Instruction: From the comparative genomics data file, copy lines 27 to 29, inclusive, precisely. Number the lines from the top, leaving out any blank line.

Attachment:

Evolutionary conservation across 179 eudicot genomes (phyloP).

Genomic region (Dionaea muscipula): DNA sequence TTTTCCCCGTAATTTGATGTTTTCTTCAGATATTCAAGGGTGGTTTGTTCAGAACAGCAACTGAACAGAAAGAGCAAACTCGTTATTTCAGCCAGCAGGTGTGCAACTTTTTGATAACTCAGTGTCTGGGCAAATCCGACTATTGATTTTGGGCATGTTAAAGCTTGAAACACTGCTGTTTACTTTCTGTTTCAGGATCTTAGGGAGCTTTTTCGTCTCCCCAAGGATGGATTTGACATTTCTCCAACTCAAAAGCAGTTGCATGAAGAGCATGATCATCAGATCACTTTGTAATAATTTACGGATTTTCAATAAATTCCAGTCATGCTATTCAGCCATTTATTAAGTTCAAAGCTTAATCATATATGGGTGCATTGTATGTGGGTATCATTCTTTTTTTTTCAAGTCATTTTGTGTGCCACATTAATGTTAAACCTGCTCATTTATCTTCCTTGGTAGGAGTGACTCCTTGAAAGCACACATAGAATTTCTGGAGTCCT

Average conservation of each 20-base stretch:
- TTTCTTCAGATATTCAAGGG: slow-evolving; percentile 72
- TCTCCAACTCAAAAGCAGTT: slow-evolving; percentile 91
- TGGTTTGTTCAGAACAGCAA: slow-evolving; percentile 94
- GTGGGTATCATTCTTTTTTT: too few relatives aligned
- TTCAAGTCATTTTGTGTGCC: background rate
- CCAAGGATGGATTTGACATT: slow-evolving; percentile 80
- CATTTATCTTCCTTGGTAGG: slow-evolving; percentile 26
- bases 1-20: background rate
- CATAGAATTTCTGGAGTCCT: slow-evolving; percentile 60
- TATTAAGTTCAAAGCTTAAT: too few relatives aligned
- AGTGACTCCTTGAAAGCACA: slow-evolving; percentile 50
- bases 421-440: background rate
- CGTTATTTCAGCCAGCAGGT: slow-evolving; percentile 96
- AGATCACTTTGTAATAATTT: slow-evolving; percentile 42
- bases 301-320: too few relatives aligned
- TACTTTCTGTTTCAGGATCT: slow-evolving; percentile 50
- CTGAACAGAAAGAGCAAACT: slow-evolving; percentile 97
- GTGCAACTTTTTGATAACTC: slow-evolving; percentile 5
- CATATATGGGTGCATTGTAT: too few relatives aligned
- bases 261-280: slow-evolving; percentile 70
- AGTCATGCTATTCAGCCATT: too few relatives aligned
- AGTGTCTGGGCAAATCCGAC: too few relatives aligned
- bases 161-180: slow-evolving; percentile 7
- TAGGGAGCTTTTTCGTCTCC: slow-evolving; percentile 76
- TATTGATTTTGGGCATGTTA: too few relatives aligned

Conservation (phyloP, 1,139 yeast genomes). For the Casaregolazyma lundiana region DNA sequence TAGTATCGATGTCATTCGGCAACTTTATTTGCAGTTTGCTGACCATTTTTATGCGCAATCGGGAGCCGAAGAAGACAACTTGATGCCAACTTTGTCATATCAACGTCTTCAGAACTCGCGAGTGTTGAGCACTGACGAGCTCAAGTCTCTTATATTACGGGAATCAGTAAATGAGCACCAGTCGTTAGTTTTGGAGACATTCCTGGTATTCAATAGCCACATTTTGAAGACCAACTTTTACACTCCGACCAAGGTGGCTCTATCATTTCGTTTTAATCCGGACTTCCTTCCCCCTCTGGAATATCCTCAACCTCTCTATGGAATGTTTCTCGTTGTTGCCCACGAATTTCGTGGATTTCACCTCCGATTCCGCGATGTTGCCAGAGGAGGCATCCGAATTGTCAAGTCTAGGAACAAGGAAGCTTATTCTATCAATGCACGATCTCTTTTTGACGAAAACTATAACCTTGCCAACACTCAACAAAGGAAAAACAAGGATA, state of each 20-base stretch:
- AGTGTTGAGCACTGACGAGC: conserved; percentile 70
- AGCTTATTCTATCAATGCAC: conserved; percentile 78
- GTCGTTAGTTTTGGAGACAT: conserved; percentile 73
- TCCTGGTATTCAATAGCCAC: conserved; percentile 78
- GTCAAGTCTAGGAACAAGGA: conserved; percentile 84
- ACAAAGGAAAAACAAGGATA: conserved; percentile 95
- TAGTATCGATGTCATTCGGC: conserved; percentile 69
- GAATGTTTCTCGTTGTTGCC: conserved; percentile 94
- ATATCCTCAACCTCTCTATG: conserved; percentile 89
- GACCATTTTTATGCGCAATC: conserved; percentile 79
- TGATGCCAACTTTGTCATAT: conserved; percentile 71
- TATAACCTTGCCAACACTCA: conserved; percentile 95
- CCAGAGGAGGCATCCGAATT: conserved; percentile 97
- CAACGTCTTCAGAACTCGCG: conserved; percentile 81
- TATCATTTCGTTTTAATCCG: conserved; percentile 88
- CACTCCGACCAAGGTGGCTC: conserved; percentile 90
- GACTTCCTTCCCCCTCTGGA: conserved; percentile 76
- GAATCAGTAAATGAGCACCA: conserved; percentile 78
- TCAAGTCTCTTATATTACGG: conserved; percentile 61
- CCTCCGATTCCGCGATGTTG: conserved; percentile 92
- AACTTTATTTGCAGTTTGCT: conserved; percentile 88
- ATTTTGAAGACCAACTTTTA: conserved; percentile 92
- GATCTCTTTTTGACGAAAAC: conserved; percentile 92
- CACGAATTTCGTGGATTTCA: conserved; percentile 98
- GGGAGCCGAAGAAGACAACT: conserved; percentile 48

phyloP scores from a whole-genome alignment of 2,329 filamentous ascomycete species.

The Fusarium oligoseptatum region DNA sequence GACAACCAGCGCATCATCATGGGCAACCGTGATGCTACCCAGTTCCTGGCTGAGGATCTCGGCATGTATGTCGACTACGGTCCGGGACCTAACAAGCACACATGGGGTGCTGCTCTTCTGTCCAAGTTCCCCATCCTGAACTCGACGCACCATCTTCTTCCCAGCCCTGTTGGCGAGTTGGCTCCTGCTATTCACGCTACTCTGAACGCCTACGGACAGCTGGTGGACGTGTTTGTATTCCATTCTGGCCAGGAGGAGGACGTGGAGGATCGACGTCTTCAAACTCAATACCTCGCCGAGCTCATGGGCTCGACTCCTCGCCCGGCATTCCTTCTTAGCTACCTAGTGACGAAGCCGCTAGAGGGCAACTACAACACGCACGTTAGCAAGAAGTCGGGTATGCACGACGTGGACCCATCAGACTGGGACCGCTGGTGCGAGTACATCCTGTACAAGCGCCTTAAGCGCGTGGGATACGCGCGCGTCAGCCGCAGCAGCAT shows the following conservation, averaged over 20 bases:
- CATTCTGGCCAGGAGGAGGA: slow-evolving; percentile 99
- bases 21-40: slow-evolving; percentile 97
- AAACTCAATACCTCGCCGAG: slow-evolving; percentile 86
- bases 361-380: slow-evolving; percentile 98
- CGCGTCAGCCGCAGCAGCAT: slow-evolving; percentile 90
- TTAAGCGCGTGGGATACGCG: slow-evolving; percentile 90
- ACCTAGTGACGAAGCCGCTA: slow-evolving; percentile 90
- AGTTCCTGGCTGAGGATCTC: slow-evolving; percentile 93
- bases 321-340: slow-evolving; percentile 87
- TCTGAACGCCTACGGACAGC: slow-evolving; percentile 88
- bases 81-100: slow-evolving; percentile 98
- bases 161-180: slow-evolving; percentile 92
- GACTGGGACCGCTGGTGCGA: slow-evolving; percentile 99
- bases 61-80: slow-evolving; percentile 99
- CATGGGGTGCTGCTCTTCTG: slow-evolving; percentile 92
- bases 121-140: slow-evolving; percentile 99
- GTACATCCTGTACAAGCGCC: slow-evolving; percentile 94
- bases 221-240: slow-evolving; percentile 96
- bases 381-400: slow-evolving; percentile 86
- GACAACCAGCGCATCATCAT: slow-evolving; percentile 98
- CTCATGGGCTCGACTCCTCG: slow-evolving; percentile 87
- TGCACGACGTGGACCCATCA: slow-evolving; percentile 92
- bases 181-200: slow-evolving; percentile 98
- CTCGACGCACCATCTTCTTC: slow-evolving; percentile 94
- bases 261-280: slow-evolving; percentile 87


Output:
- TAGGGAGCTTTTTCGTCTCC: slow-evolving; percentile 76
- TATTGATTTTGGGCATGTTA: too few relatives aligned

Conservation (phyloP, 1,139 yeast genomes). For the Casaregolazyma lundiana region DNA sequence TAGTATCGATGTCATTCGGCAACTTTATTTGCAGTTTGCTGACCATTTTTATGCGCAATCGGGAGCCGAAGAAGACAACTTGATGCCAACTTTGTCATATCAACGTCTTCAGAACTCGCGAGTGTTGAGCACTGACGAGCTCAAGTCTCTTATATTACGGGAATCAGTAAATGAGCACCAGTCGTTAGTTTTGGAGACATTCCTGGTATTCAATAGCCACATTTTGAAGACCAACTTTTACACTCCGACCAAGGTGGCTCTATCATTTCGTTTTAATCCGGACTTCCTTCCCCCTCTGGAATATCCTCAACCTCTCTATGGAATGTTTCTCGTTGTTGCCCACGAATTTCGTGGATTTCACCTCCGATTCCGCGATGTTGCCAGAGGAGGCATCCGAATTGTCAAGTCTAGGAACAAGGAAGCTTATTCTATCAATGCACGATCTCTTTTTGACGAAAACTATAACCTTGCCAACACTCAACAAAGGAAAAACAAGGATA, state of each 20-base stretch: